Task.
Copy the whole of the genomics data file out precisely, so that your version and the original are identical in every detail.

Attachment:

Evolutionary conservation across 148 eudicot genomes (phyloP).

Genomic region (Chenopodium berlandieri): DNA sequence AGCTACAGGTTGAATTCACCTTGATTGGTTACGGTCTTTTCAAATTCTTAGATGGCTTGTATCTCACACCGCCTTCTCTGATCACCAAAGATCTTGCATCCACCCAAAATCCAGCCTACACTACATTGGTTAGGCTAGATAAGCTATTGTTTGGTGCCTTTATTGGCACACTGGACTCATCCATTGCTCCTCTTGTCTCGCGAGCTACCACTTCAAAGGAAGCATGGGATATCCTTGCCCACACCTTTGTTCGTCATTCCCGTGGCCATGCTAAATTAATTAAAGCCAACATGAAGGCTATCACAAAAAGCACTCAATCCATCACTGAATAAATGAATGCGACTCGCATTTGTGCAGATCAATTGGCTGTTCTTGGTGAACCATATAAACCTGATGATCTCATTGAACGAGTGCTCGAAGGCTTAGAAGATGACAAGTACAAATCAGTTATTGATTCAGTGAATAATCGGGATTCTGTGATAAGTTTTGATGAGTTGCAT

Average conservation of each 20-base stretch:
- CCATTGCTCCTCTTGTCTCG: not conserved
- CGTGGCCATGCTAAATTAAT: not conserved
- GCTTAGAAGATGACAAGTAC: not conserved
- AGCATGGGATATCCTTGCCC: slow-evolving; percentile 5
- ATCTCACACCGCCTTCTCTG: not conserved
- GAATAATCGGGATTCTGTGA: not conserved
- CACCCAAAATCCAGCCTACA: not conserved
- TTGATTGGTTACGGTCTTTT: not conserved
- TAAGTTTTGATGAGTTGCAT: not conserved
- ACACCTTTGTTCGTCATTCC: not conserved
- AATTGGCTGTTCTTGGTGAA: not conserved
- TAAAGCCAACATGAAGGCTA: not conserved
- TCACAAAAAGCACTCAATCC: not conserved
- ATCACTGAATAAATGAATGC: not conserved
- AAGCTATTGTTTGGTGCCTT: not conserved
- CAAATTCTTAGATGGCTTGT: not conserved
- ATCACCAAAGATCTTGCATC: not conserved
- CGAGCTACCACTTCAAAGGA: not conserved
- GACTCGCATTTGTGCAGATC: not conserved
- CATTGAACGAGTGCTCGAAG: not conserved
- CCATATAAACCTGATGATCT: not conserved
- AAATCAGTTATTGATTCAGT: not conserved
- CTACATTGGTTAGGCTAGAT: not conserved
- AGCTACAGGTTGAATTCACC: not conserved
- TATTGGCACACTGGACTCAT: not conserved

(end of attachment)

Evolutionary conservation across 148 eudicot genomes (phyloP).

Genomic region (Chenopodium berlandieri): DNA sequence AGCTACAGGTTGAATTCACCTTGATTGGTTACGGTCTTTTCAAATTCTTAGATGGCTTGTATCTCACACCGCCTTCTCTGATCACCAAAGATCTTGCATCCACCCAAAATCCAGCCTACACTACATTGGTTAGGCTAGATAAGCTATTGTTTGGTGCCTTTATTGGCACACTGGACTCATCCATTGCTCCTCTTGTCTCGCGAGCTACCACTTCAAAGGAAGCATGGGATATCCTTGCCCACACCTTTGTTCGTCATTCCCGTGGCCATGCTAAATTAATTAAAGCCAACATGAAGGCTATCACAAAAAGCACTCAATCCATCACTGAATAAATGAATGCGACTCGCATTTGTGCAGATCAATTGGCTGTTCTTGGTGAACCATATAAACCTGATGATCTCATTGAACGAGTGCTCGAAGGCTTAGAAGATGACAAGTACAAATCAGTTATTGATTCAGTGAATAATCGGGATTCTGTGATAAGTTTTGATGAGTTGCAT

Average conservation of each 20-base stretch:
- CCATTGCTCCTCTTGTCTCG: not conserved
- CGTGGCCATGCTAAATTAAT: not conserved
- GCTTAGAAGATGACAAGTAC: not conserved
- AGCATGGGATATCCTTGCCC: slow-evolving; percentile 5
- ATCTCACACCGCCTTCTCTG: not conserved
- GAATAATCGGGATTCTGTGA: not conserved
- CACCCAAAATCCAGCCTACA: not conserved
- TTGATTGGTTACGGTCTTTT: not conserved
- TAAGTTTTGATGAGTTGCAT: not conserved
- ACACCTTTGTTCGTCATTCC: not conserved
- AATTGGCTGTTCTTGGTGAA: not conserved
- TAAAGCCAACATGAAGGCTA: not conserved
- TCACAAAAAGCACTCAATCC: not conserved
- ATCACTGAATAAATGAATGC: not conserved
- AAGCTATTGTTTGGTGCCTT: not conserved
- CAAATTCTTAGATGGCTTGT: not conserved
- ATCACCAAAGATCTTGCATC: not conserved
- CGAGCTACCACTTCAAAGGA: not conserved
- GACTCGCATTTGTGCAGATC: not conserved
- CATTGAACGAGTGCTCGAAG: not conserved
- CCATATAAACCTGATGATCT: not conserved
- AAATCAGTTATTGATTCAGT: not conserved
- CTACATTGGTTAGGCTAGAT: not conserved
- AGCTACAGGTTGAATTCACC: not conserved
- TATTGGCACACTGGACTCAT: not conserved